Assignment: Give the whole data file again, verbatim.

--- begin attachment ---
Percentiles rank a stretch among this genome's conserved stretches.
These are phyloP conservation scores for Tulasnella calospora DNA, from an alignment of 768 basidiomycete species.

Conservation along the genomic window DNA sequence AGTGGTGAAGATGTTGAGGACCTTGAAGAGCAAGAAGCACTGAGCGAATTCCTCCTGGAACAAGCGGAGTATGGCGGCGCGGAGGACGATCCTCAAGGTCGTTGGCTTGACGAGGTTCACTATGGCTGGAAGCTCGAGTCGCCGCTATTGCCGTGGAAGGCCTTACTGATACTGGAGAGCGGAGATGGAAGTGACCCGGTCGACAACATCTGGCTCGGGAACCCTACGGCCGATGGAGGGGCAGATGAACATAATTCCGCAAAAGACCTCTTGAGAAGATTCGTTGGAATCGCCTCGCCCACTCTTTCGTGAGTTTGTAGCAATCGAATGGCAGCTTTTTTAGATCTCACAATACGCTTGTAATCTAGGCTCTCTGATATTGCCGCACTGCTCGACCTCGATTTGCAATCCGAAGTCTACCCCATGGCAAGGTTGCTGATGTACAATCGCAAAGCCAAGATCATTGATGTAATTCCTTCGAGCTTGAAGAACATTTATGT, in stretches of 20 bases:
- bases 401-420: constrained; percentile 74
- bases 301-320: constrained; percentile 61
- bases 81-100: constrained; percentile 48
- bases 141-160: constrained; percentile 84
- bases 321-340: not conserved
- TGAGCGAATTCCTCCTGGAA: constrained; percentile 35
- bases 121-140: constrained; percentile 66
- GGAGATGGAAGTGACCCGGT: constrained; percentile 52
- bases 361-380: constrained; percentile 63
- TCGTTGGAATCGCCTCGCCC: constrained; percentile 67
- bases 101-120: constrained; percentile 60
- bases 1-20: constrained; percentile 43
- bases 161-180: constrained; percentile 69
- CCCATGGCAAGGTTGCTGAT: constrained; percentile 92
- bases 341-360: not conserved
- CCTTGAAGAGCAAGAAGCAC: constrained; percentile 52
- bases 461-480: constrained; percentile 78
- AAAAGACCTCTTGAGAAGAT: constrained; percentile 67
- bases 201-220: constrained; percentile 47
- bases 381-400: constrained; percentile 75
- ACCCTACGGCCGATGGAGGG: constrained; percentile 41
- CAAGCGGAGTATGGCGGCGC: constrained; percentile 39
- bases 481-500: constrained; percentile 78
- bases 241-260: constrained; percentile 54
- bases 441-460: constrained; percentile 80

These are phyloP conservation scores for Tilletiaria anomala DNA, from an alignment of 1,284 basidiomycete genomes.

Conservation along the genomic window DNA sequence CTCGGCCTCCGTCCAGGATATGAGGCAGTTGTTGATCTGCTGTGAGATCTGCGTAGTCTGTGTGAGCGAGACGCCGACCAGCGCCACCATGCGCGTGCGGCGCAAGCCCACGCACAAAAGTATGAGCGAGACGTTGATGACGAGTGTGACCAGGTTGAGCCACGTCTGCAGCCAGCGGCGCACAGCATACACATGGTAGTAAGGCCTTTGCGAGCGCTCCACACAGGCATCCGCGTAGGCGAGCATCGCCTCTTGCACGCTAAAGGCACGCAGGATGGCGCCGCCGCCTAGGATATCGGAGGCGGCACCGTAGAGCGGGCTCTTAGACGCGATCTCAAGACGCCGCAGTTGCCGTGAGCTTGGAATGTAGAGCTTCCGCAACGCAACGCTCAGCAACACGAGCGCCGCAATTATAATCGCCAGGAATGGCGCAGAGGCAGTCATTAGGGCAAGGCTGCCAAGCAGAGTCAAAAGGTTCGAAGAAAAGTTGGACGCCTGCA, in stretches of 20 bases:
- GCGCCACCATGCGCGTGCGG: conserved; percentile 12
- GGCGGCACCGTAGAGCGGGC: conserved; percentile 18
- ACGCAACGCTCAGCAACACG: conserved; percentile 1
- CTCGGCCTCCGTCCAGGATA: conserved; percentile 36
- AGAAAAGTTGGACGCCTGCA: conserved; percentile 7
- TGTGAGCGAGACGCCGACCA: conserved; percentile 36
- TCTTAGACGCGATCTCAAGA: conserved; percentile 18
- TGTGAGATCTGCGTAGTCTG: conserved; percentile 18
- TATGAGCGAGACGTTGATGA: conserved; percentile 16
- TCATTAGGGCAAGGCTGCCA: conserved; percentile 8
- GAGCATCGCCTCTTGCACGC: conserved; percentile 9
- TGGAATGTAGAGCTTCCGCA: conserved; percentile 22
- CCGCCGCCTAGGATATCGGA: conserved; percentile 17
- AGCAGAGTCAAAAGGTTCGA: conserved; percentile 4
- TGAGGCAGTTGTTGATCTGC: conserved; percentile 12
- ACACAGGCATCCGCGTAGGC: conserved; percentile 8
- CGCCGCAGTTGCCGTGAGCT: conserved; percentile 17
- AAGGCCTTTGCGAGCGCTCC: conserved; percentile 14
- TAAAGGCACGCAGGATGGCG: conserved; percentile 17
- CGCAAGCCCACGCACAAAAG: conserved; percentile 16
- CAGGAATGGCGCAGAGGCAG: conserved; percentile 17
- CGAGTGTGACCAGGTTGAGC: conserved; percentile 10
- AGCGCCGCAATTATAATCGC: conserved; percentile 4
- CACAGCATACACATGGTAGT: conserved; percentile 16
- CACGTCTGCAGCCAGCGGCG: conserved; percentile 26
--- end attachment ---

Percentiles rank a stretch among this genome's conserved stretches.
These are phyloP conservation scores for Tulasnella calospora DNA, from an alignment of 768 basidiomycete species.

Conservation along the genomic window DNA sequence AGTGGTGAAGATGTTGAGGACCTTGAAGAGCAAGAAGCACTGAGCGAATTCCTCCTGGAACAAGCGGAGTATGGCGGCGCGGAGGACGATCCTCAAGGTCGTTGGCTTGACGAGGTTCACTATGGCTGGAAGCTCGAGTCGCCGCTATTGCCGTGGAAGGCCTTACTGATACTGGAGAGCGGAGATGGAAGTGACCCGGTCGACAACATCTGGCTCGGGAACCCTACGGCCGATGGAGGGGCAGATGAACATAATTCCGCAAAAGACCTCTTGAGAAGATTCGTTGGAATCGCCTCGCCCACTCTTTCGTGAGTTTGTAGCAATCGAATGGCAGCTTTTTTAGATCTCACAATACGCTTGTAATCTAGGCTCTCTGATATTGCCGCACTGCTCGACCTCGATTTGCAATCCGAAGTCTACCCCATGGCAAGGTTGCTGATGTACAATCGCAAAGCCAAGATCATTGATGTAATTCCTTCGAGCTTGAAGAACATTTATGT, in stretches of 20 bases:
- bases 401-420: constrained; percentile 74
- bases 301-320: constrained; percentile 61
- bases 81-100: constrained; percentile 48
- bases 141-160: constrained; percentile 84
- bases 321-340: not conserved
- TGAGCGAATTCCTCCTGGAA: constrained; percentile 35
- bases 121-140: constrained; percentile 66
- GGAGATGGAAGTGACCCGGT: constrained; percentile 52
- bases 361-380: constrained; percentile 63
- TCGTTGGAATCGCCTCGCCC: constrained; percentile 67
- bases 101-120: constrained; percentile 60
- bases 1-20: constrained; percentile 43
- bases 161-180: constrained; percentile 69
- CCCATGGCAAGGTTGCTGAT: constrained; percentile 92
- bases 341-360: not conserved
- CCTTGAAGAGCAAGAAGCAC: constrained; percentile 52
- bases 461-480: constrained; percentile 78
- AAAAGACCTCTTGAGAAGAT: constrained; percentile 67
- bases 201-220: constrained; percentile 47
- bases 381-400: constrained; percentile 75
- ACCCTACGGCCGATGGAGGG: constrained; percentile 41
- CAAGCGGAGTATGGCGGCGC: constrained; percentile 39
- bases 481-500: constrained; percentile 78
- bases 241-260: constrained; percentile 54
- bases 441-460: constrained; percentile 80

These are phyloP conservation scores for Tilletiaria anomala DNA, from an alignment of 1,284 basidiomycete genomes.

Conservation along the genomic window DNA sequence CTCGGCCTCCGTCCAGGATATGAGGCAGTTGTTGATCTGCTGTGAGATCTGCGTAGTCTGTGTGAGCGAGACGCCGACCAGCGCCACCATGCGCGTGCGGCGCAAGCCCACGCACAAAAGTATGAGCGAGACGTTGATGACGAGTGTGACCAGGTTGAGCCACGTCTGCAGCCAGCGGCGCACAGCATACACATGGTAGTAAGGCCTTTGCGAGCGCTCCACACAGGCATCCGCGTAGGCGAGCATCGCCTCTTGCACGCTAAAGGCACGCAGGATGGCGCCGCCGCCTAGGATATCGGAGGCGGCACCGTAGAGCGGGCTCTTAGACGCGATCTCAAGACGCCGCAGTTGCCGTGAGCTTGGAATGTAGAGCTTCCGCAACGCAACGCTCAGCAACACGAGCGCCGCAATTATAATCGCCAGGAATGGCGCAGAGGCAGTCATTAGGGCAAGGCTGCCAAGCAGAGTCAAAAGGTTCGAAGAAAAGTTGGACGCCTGCA, in stretches of 20 bases:
- GCGCCACCATGCGCGTGCGG: conserved; percentile 12
- GGCGGCACCGTAGAGCGGGC: conserved; percentile 18
- ACGCAACGCTCAGCAACACG: conserved; percentile 1
- CTCGGCCTCCGTCCAGGATA: conserved; percentile 36
- AGAAAAGTTGGACGCCTGCA: conserved; percentile 7
- TGTGAGCGAGACGCCGACCA: conserved; percentile 36
- TCTTAGACGCGATCTCAAGA: conserved; percentile 18
- TGTGAGATCTGCGTAGTCTG: conserved; percentile 18
- TATGAGCGAGACGTTGATGA: conserved; percentile 16
- TCATTAGGGCAAGGCTGCCA: conserved; percentile 8
- GAGCATCGCCTCTTGCACGC: conserved; percentile 9
- TGGAATGTAGAGCTTCCGCA: conserved; percentile 22
- CCGCCGCCTAGGATATCGGA: conserved; percentile 17
- AGCAGAGTCAAAAGGTTCGA: conserved; percentile 4
- TGAGGCAGTTGTTGATCTGC: conserved; percentile 12
- ACACAGGCATCCGCGTAGGC: conserved; percentile 8
- CGCCGCAGTTGCCGTGAGCT: conserved; percentile 17
- AAGGCCTTTGCGAGCGCTCC: conserved; percentile 14
- TAAAGGCACGCAGGATGGCG: conserved; percentile 17
- CGCAAGCCCACGCACAAAAG: conserved; percentile 16
- CAGGAATGGCGCAGAGGCAG: conserved; percentile 17
- CGAGTGTGACCAGGTTGAGC: conserved; percentile 10
- AGCGCCGCAATTATAATCGC: conserved; percentile 4
- CACAGCATACACATGGTAGT: conserved; percentile 16
- CACGTCTGCAGCCAGCGGCG: conserved; percentile 26